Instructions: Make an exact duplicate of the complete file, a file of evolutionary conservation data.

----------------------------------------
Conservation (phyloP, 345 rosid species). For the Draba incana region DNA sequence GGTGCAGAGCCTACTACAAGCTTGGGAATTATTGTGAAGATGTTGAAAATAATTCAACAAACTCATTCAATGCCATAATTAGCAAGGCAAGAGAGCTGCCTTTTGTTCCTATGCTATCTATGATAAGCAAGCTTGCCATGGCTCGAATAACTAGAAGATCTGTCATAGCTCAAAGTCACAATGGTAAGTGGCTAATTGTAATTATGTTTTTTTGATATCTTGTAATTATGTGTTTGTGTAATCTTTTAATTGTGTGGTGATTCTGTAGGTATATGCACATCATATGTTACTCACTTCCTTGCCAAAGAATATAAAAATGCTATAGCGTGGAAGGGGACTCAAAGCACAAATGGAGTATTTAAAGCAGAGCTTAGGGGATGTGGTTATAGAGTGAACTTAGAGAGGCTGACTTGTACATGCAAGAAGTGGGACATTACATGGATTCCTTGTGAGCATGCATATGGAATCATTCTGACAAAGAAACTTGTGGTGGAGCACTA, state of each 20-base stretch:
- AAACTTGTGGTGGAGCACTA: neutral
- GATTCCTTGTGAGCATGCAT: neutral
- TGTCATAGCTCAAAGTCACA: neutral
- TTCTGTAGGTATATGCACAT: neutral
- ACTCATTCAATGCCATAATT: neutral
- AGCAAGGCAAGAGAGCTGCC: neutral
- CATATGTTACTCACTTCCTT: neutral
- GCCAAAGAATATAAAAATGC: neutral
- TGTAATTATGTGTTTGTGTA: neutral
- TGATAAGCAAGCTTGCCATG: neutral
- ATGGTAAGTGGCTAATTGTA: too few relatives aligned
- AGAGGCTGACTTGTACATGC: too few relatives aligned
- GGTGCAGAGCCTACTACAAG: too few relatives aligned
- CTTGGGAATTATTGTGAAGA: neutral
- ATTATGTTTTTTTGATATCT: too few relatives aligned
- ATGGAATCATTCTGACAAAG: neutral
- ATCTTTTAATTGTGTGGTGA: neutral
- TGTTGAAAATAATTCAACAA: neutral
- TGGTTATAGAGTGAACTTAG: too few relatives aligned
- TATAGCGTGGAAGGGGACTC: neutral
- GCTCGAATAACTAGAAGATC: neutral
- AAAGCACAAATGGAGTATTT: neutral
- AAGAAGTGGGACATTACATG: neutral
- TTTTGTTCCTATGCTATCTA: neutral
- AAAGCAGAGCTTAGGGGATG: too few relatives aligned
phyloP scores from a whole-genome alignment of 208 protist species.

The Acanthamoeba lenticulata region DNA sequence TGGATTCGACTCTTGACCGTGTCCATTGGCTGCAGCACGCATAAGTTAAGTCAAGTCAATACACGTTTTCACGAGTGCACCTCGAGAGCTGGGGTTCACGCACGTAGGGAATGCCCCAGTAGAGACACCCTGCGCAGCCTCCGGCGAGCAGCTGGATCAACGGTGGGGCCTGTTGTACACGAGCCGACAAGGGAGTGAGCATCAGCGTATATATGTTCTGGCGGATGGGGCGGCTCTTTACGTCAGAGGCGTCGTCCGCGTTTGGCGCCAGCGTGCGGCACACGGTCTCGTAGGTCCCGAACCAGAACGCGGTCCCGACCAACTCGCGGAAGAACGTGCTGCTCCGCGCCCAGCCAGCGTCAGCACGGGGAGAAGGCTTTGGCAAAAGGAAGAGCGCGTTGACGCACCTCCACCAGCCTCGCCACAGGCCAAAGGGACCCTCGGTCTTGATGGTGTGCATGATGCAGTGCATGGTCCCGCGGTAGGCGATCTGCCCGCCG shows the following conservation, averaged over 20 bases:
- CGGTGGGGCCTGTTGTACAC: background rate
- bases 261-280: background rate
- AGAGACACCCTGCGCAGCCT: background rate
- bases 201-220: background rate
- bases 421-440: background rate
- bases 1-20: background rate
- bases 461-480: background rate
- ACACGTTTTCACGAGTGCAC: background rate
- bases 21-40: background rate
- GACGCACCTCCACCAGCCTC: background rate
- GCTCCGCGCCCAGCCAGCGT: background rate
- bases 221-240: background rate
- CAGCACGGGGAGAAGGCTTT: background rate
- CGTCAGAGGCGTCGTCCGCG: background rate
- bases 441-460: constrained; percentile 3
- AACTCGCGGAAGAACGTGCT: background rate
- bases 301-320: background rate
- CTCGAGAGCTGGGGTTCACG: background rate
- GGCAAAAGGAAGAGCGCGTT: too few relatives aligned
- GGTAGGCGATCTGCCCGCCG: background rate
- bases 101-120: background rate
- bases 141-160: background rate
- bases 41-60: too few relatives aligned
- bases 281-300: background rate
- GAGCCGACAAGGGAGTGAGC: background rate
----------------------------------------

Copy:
Conservation (phyloP, 345 rosid species). For the Draba incana region DNA sequence GGTGCAGAGCCTACTACAAGCTTGGGAATTATTGTGAAGATGTTGAAAATAATTCAACAAACTCATTCAATGCCATAATTAGCAAGGCAAGAGAGCTGCCTTTTGTTCCTATGCTATCTATGATAAGCAAGCTTGCCATGGCTCGAATAACTAGAAGATCTGTCATAGCTCAAAGTCACAATGGTAAGTGGCTAATTGTAATTATGTTTTTTTGATATCTTGTAATTATGTGTTTGTGTAATCTTTTAATTGTGTGGTGATTCTGTAGGTATATGCACATCATATGTTACTCACTTCCTTGCCAAAGAATATAAAAATGCTATAGCGTGGAAGGGGACTCAAAGCACAAATGGAGTATTTAAAGCAGAGCTTAGGGGATGTGGTTATAGAGTGAACTTAGAGAGGCTGACTTGTACATGCAAGAAGTGGGACATTACATGGATTCCTTGTGAGCATGCATATGGAATCATTCTGACAAAGAAACTTGTGGTGGAGCACTA, state of each 20-base stretch:
- AAACTTGTGGTGGAGCACTA: neutral
- GATTCCTTGTGAGCATGCAT: neutral
- TGTCATAGCTCAAAGTCACA: neutral
- TTCTGTAGGTATATGCACAT: neutral
- ACTCATTCAATGCCATAATT: neutral
- AGCAAGGCAAGAGAGCTGCC: neutral
- CATATGTTACTCACTTCCTT: neutral
- GCCAAAGAATATAAAAATGC: neutral
- TGTAATTATGTGTTTGTGTA: neutral
- TGATAAGCAAGCTTGCCATG: neutral
- ATGGTAAGTGGCTAATTGTA: too few relatives aligned
- AGAGGCTGACTTGTACATGC: too few relatives aligned
- GGTGCAGAGCCTACTACAAG: too few relatives aligned
- CTTGGGAATTATTGTGAAGA: neutral
- ATTATGTTTTTTTGATATCT: too few relatives aligned
- ATGGAATCATTCTGACAAAG: neutral
- ATCTTTTAATTGTGTGGTGA: neutral
- TGTTGAAAATAATTCAACAA: neutral
- TGGTTATAGAGTGAACTTAG: too few relatives aligned
- TATAGCGTGGAAGGGGACTC: neutral
- GCTCGAATAACTAGAAGATC: neutral
- AAAGCACAAATGGAGTATTT: neutral
- AAGAAGTGGGACATTACATG: neutral
- TTTTGTTCCTATGCTATCTA: neutral
- AAAGCAGAGCTTAGGGGATG: too few relatives aligned
phyloP scores from a whole-genome alignment of 208 protist species.

The Acanthamoeba lenticulata region DNA sequence TGGATTCGACTCTTGACCGTGTCCATTGGCTGCAGCACGCATAAGTTAAGTCAAGTCAATACACGTTTTCACGAGTGCACCTCGAGAGCTGGGGTTCACGCACGTAGGGAATGCCCCAGTAGAGACACCCTGCGCAGCCTCCGGCGAGCAGCTGGATCAACGGTGGGGCCTGTTGTACACGAGCCGACAAGGGAGTGAGCATCAGCGTATATATGTTCTGGCGGATGGGGCGGCTCTTTACGTCAGAGGCGTCGTCCGCGTTTGGCGCCAGCGTGCGGCACACGGTCTCGTAGGTCCCGAACCAGAACGCGGTCCCGACCAACTCGCGGAAGAACGTGCTGCTCCGCGCCCAGCCAGCGTCAGCACGGGGAGAAGGCTTTGGCAAAAGGAAGAGCGCGTTGACGCACCTCCACCAGCCTCGCCACAGGCCAAAGGGACCCTCGGTCTTGATGGTGTGCATGATGCAGTGCATGGTCCCGCGGTAGGCGATCTGCCCGCCG shows the following conservation, averaged over 20 bases:
- CGGTGGGGCCTGTTGTACAC: background rate
- bases 261-280: background rate
- AGAGACACCCTGCGCAGCCT: background rate
- bases 201-220: background rate
- bases 421-440: background rate
- bases 1-20: background rate
- bases 461-480: background rate
- ACACGTTTTCACGAGTGCAC: background rate
- bases 21-40: background rate
- GACGCACCTCCACCAGCCTC: background rate
- GCTCCGCGCCCAGCCAGCGT: background rate
- bases 221-240: background rate
- CAGCACGGGGAGAAGGCTTT: background rate
- CGTCAGAGGCGTCGTCCGCG: background rate
- bases 441-460: constrained; percentile 3
- AACTCGCGGAAGAACGTGCT: background rate
- bases 301-320: background rate
- CTCGAGAGCTGGGGTTCACG: background rate
- GGCAAAAGGAAGAGCGCGTT: too few relatives aligned
- GGTAGGCGATCTGCCCGCCG: background rate
- bases 101-120: background rate
- bases 141-160: background rate
- bases 41-60: too few relatives aligned
- bases 281-300: background rate
- GAGCCGACAAGGGAGTGAGC: background rate